- The most serious risk consists in a calculation against the interests of the employees: Their break times lead to wage deductions, or they have to work unpaid overtime hours. Or apprentices are deployed. This saves costs, but only at the expense of the apprentices and customers, therefore being inadmissible.
- Collective agreements are not respected.
- There is a danger that, right from the start, advanced training programs are not included in the calculation and that, as a consequence, they are not implemented.
- The cheap offer may be calculated on the basis of renouncing improvements of the infrastructure of the company, modernization measures, at the expense of the equipment of the staff to be deployed.
- If the cheapest offer is part of a strategy, which – in disregard of quality management – focuses on steady business expansion by means of cheap offers, then the danger increases that the qualification of the employees and the infrastructure of the security service provider will be permanently neglected and that the promise of performance control and performance improvement made to the client cannot be kept. In extreme cases, this leads to insolvency.
4. What are the effects of the practice of lowest-price tenders and cheap offers on the security industry as a whole?
The more often contracts are awarded to the supplier offering the lowest price, the more this grows into a habit. The security market becomes accustomed to this orientation. Other security companies will follow the example of the low-cost supplier and try to be even cheaper. This competition turns into a spiral, which has extremely negative effects on the image of the security industry. The sector becomes a “Billigpreis- und Billiglohn-Branche” (low-price and low-wage sector) with all the negative consequences of such a sector development. This atmosphere also attracts “black sheep“.
I would not like to leave it at this negative forecast, however; I’d rather like to respond to this development by making proposals as to how this downward spiral can be prevented.
5. What can tenderers do to prevent the party inviting tenders from establishing the “lowest price” as the sole or dominant criterion for the award of the contract?
Tenderers in procedures for the award of security contracts do not have any legal right to prevent contract awards based on the lowest quoted price. There are possibilities, however, to make the client think:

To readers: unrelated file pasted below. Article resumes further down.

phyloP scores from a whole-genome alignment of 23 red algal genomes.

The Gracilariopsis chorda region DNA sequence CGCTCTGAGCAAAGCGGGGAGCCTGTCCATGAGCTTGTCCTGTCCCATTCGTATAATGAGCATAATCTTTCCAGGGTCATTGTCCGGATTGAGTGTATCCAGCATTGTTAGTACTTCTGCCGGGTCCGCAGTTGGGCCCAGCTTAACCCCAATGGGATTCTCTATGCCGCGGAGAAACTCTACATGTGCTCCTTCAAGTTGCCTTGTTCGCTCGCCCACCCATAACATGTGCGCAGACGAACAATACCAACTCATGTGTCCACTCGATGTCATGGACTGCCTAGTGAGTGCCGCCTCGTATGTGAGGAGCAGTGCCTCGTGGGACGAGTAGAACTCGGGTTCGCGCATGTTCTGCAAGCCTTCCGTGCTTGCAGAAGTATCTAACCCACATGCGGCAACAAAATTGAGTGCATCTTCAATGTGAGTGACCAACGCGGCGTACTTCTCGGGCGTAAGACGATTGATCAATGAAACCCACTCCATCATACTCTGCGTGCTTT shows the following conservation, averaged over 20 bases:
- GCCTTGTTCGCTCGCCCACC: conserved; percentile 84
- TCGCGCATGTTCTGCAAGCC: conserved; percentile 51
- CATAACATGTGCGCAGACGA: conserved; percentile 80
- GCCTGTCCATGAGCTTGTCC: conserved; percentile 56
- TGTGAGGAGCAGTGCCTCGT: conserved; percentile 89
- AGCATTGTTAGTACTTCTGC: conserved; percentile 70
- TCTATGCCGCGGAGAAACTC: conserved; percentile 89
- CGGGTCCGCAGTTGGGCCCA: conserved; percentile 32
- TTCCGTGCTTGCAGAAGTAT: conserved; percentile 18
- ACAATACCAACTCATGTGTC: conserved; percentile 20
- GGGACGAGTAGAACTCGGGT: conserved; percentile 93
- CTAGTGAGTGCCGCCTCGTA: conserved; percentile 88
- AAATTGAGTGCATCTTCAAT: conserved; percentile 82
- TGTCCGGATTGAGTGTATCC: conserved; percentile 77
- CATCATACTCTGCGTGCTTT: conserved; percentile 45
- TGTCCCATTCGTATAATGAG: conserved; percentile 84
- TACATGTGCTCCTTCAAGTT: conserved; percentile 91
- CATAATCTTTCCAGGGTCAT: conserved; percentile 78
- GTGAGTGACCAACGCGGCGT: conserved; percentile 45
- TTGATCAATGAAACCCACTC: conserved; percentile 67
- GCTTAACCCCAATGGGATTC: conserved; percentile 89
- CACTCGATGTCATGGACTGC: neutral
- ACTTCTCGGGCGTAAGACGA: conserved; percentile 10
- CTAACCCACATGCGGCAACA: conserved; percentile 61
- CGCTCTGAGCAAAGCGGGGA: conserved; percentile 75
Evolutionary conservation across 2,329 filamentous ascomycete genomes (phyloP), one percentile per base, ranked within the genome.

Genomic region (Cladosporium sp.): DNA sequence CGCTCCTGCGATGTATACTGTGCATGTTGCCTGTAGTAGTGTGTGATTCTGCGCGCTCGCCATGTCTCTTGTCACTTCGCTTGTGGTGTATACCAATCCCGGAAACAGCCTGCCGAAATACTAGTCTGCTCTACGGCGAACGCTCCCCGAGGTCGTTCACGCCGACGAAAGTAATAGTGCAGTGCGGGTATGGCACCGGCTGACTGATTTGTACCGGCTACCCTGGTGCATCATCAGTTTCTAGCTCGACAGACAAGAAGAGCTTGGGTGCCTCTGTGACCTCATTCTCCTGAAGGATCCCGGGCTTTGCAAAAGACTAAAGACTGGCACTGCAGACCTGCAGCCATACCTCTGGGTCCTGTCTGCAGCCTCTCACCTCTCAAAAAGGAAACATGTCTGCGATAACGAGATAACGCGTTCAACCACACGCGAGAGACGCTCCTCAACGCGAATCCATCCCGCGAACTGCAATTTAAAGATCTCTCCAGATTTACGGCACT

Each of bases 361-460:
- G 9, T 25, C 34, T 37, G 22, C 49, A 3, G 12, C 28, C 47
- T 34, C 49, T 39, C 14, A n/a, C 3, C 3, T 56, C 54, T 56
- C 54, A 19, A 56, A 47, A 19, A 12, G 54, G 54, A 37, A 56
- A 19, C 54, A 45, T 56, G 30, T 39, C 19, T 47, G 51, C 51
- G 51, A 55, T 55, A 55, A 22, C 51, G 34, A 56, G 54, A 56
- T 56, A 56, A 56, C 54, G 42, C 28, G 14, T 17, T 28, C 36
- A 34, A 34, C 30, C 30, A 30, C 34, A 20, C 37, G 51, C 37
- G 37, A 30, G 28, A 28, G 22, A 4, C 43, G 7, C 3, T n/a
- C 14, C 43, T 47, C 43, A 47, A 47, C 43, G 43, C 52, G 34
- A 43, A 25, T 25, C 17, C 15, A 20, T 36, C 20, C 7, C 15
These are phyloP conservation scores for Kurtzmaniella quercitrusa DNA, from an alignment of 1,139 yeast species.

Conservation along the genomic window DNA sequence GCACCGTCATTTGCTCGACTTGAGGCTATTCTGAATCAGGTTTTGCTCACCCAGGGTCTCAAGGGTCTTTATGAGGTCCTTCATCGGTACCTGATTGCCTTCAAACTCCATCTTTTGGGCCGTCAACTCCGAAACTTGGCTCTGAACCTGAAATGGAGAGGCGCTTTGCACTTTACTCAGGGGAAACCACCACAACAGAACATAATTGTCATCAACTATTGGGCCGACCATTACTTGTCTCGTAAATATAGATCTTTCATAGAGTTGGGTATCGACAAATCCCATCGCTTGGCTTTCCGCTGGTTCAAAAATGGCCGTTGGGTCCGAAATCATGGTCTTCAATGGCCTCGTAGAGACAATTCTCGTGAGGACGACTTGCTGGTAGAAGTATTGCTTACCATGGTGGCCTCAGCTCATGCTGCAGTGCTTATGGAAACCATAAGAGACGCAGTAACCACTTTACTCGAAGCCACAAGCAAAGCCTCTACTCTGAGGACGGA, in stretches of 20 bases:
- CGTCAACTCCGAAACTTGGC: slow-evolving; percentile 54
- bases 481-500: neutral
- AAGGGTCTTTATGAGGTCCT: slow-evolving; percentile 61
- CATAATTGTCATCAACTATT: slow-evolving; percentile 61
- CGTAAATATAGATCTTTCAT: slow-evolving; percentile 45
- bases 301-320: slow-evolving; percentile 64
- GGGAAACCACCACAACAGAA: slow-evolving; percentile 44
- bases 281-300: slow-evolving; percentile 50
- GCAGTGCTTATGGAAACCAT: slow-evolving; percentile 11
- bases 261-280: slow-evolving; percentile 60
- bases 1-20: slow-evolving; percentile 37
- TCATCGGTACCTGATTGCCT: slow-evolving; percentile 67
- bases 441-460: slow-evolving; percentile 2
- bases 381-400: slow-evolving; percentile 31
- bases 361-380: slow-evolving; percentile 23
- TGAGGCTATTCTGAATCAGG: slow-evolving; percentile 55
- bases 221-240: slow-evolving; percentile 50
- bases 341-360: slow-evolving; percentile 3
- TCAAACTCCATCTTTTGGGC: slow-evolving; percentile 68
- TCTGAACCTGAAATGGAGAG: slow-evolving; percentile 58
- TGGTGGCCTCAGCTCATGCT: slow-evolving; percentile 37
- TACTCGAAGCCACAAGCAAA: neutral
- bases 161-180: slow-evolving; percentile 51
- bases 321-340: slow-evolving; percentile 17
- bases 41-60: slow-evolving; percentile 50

a) Tenderers can propose a competitive dialogue to the client who is inviting tenders; in this dialogue, they can put forward their arguments against the dominance of the lowest price.
b) They may propose to the client to allow alternative bids and offer him – as an alternative bid, instead of “man-hours at the lowest rate” – a security solution, which comprises security technology and other alternatives that increase efficiency and reduce costs, depending on the specific needs.
c) Also without participating in the invitation to tender, they may communicate with the potential client and try to convince him of the risks associated with the award of the contract solely on the basis of the lowest quoted price.
d) And they should invite the BDSW to think about how to force its member – e.g. by means of certification procedures – to adopt fair and quality-oriented behavior in the market.
6. What guidelines should be followed by the purchaser of security services to avoid falling into the trap of the lowest quoted price?
a) During the tendering procedure, he must closely collaborate with the security manager within the company and take into account the demands made by the security manager. In this company-internal dialogue, alternatives can be developed to avoid the trap of the lowest price without refusing to take adequate austerity measures. On the basis of a risk analysis, a comprehensive security concept must be developed or included in the invitation to tender.
b) The purchaser can follow the system and the criteria of DIN standard 77200 and proceed in accordance with the CoESS “Bestbieter-Handbuch” (best bidder manual).